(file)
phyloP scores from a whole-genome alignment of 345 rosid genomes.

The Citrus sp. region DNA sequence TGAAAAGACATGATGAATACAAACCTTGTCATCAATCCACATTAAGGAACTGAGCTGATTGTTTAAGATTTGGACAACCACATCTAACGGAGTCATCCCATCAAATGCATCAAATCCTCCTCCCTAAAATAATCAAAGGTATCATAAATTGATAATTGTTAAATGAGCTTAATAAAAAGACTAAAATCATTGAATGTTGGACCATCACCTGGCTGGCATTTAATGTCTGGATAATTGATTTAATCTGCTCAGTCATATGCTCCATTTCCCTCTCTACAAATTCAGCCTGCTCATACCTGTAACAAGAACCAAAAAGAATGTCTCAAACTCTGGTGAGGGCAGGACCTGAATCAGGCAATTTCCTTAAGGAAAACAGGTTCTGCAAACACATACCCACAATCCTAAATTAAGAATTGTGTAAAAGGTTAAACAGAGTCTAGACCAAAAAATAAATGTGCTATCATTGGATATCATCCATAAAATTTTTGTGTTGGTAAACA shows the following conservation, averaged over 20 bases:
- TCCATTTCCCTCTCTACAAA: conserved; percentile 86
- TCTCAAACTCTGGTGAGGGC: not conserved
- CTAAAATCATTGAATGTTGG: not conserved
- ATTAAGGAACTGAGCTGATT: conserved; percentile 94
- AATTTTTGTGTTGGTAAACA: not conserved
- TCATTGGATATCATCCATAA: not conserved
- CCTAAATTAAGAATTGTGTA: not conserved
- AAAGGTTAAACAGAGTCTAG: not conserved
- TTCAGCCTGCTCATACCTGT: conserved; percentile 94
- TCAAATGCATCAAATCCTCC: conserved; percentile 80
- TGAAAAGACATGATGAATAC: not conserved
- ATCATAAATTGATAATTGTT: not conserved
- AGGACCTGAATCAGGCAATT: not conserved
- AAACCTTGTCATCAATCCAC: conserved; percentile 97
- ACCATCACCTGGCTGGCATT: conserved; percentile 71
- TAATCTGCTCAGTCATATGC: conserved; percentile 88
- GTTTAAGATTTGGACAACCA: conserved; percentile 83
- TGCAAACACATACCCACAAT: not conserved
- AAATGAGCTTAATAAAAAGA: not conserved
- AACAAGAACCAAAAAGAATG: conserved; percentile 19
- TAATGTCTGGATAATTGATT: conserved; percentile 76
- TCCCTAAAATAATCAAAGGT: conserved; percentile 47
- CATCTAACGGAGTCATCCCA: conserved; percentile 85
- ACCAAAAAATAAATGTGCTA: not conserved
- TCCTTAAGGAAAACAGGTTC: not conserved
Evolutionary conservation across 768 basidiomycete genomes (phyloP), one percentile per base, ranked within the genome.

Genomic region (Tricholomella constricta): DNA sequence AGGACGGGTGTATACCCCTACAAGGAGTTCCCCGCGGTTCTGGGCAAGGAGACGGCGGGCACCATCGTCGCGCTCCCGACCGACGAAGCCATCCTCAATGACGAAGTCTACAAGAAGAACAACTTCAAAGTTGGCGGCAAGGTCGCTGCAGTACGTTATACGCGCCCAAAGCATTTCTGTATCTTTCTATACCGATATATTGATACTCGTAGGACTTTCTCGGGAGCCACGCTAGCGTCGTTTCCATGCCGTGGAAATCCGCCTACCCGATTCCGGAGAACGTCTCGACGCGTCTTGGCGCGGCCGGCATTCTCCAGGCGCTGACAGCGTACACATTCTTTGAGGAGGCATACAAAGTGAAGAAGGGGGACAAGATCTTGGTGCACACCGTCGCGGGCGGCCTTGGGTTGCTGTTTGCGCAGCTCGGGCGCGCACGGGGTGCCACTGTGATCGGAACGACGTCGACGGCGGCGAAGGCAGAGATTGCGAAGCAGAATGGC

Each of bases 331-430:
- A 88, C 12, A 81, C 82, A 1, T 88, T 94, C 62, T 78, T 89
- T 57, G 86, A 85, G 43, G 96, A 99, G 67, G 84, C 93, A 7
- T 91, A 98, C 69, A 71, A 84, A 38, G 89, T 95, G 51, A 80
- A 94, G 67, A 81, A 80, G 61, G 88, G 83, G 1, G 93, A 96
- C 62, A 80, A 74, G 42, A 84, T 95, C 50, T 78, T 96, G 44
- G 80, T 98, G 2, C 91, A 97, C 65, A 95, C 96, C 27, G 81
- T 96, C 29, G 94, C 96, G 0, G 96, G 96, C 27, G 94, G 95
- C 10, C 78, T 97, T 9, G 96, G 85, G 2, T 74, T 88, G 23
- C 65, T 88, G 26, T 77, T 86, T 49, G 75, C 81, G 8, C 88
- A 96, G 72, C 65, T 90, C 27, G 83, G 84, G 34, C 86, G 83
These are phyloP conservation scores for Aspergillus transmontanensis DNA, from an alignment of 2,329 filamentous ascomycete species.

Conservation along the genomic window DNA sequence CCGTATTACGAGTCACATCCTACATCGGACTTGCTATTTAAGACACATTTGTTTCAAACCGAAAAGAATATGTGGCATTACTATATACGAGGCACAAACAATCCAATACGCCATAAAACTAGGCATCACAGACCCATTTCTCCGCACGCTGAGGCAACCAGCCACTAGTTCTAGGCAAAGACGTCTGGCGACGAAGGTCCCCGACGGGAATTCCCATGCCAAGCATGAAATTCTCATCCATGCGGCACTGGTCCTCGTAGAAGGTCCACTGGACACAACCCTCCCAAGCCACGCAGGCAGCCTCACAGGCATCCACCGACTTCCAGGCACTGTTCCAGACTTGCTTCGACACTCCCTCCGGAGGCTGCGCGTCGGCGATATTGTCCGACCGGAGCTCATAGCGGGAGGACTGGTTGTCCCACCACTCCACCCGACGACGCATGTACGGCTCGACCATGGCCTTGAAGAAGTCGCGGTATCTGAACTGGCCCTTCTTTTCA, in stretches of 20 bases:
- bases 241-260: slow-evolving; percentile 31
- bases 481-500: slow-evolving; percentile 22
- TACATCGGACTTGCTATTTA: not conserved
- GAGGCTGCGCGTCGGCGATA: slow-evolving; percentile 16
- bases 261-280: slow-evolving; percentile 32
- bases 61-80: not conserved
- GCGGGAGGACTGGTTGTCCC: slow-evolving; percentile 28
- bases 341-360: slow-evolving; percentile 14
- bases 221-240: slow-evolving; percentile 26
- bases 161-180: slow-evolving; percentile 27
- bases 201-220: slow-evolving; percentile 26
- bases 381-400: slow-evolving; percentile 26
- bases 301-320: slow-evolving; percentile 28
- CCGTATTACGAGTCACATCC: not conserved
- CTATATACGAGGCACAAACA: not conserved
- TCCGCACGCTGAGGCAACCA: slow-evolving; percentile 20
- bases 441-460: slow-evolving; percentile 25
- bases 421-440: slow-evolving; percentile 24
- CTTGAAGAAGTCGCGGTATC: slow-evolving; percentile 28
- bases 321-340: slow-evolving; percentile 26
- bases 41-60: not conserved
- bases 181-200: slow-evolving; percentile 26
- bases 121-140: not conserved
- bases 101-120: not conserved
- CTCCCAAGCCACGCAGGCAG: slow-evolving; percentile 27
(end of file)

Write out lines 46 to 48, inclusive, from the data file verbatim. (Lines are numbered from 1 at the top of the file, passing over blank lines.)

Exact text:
- GAGGCTGCGCGTCGGCGATA: slow-evolving; percentile 16
- bases 261-280: slow-evolving; percentile 32
- bases 61-80: not conserved